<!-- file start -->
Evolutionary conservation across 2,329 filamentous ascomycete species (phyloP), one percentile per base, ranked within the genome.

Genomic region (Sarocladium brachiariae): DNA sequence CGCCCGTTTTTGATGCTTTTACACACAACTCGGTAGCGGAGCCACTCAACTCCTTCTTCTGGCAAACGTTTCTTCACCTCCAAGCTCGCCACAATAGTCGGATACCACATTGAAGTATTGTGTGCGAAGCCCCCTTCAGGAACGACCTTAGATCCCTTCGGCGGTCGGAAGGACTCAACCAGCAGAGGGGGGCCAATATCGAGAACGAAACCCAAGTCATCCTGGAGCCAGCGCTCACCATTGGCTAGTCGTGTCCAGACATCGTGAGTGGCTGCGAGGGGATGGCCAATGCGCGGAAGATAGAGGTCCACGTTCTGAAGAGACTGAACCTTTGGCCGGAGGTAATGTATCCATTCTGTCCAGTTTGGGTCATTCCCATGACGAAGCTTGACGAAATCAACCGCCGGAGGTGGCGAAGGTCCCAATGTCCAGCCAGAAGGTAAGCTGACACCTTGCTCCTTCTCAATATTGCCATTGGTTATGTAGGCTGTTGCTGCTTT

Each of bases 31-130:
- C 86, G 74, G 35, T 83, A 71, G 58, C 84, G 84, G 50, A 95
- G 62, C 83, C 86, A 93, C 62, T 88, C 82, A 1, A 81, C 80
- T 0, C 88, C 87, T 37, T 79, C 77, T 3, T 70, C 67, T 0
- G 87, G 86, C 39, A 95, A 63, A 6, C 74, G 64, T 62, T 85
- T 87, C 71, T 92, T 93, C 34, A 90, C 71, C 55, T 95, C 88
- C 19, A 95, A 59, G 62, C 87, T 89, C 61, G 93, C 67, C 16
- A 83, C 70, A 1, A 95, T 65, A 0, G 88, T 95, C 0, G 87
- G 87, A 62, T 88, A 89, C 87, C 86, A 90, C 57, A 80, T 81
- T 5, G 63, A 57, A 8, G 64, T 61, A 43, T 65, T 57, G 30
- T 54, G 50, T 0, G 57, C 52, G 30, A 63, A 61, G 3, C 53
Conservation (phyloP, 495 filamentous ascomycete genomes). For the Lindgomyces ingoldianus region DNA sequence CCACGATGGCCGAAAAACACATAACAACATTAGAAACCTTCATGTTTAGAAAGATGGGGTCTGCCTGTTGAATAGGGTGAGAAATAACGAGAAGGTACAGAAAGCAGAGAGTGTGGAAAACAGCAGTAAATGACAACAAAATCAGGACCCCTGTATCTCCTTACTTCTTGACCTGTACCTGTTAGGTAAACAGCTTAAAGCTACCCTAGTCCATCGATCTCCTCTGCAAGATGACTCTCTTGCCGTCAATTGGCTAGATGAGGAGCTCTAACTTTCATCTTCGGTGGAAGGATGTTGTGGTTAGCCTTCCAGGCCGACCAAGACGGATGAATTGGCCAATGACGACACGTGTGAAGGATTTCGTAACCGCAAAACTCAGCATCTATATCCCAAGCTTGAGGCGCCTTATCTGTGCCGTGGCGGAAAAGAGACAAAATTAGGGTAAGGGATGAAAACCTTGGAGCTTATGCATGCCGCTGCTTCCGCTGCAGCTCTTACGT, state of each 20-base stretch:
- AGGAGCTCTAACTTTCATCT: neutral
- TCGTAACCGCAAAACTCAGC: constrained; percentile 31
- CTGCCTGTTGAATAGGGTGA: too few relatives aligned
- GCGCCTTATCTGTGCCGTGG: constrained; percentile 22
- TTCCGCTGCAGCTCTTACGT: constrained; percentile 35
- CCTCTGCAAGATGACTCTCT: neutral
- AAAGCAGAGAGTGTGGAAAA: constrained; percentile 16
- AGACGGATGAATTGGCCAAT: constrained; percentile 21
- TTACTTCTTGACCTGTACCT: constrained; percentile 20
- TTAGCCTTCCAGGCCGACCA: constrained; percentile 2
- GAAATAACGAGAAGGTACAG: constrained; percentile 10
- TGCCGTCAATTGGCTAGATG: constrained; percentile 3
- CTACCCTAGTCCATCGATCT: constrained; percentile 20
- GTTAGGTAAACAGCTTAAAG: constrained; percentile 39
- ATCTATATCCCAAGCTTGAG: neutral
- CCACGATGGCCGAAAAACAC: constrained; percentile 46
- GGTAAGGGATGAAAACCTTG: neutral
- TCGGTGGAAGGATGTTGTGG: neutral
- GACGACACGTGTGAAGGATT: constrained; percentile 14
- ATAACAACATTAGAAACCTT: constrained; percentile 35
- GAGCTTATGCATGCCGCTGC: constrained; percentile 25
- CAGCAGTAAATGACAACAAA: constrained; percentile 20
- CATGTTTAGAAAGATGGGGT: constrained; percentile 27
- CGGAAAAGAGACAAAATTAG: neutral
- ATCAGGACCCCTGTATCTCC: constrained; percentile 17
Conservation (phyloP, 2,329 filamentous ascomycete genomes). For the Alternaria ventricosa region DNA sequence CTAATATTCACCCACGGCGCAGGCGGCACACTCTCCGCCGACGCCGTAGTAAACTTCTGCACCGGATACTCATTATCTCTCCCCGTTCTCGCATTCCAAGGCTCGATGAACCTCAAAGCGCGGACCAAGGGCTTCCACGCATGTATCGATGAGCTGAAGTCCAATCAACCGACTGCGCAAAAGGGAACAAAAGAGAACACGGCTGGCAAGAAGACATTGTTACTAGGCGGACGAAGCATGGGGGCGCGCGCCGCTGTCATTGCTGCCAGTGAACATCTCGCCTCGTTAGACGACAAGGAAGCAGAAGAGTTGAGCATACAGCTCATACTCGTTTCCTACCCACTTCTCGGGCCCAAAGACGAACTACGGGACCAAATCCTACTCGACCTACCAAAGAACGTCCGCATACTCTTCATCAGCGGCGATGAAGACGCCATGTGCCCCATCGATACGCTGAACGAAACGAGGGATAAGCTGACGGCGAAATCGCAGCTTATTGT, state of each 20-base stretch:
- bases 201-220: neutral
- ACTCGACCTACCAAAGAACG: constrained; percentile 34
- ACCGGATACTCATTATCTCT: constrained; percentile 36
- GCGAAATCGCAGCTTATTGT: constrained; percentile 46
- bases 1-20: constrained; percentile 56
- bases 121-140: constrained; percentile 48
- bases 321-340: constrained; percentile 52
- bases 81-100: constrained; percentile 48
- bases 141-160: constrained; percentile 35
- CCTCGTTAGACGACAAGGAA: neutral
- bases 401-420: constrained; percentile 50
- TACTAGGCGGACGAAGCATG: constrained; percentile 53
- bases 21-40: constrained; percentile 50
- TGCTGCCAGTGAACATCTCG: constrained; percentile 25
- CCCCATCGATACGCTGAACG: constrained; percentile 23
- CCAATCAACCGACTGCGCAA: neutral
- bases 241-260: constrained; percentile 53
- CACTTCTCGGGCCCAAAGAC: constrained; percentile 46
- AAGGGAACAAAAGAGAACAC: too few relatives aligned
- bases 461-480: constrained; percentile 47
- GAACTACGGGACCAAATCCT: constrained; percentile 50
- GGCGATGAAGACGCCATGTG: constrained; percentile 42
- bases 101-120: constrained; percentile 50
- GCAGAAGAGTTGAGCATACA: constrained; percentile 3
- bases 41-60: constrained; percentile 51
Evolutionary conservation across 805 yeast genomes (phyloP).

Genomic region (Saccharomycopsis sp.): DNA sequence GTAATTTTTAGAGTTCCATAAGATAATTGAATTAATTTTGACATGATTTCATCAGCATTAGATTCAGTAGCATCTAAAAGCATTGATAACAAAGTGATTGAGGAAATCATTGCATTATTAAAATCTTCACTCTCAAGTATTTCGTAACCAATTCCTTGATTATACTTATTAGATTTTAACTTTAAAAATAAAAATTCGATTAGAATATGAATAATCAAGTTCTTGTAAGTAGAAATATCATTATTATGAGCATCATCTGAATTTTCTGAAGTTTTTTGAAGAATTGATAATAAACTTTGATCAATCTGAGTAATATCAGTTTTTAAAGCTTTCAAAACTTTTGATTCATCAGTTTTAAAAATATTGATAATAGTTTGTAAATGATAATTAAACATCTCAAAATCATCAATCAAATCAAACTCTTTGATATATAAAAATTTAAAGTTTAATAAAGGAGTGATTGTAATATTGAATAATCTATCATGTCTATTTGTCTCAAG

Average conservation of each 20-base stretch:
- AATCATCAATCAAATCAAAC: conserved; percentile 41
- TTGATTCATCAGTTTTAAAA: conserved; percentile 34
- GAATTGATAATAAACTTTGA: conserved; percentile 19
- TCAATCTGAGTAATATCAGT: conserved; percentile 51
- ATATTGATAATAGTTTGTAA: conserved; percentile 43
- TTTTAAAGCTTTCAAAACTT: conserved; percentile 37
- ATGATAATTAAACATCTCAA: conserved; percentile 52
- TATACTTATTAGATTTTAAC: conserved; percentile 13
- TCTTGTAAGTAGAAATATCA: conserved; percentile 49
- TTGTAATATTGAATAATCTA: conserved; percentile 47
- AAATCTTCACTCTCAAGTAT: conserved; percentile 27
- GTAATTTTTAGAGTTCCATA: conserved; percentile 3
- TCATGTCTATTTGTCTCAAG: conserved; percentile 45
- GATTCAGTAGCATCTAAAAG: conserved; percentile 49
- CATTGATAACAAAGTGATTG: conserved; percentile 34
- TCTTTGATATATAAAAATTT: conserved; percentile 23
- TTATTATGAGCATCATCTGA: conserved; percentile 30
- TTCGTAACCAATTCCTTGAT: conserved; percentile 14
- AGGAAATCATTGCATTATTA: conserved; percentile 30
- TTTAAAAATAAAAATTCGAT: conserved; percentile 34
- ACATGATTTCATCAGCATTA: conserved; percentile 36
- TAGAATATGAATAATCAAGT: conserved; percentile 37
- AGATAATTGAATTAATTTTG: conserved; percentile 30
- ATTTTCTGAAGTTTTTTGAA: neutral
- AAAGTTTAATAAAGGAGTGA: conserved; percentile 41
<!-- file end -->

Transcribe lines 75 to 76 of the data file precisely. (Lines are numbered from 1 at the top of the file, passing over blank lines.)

- ATGATAATTAAACATCTCAA: conserved; percentile 52
- TATACTTATTAGATTTTAAC: conserved; percentile 13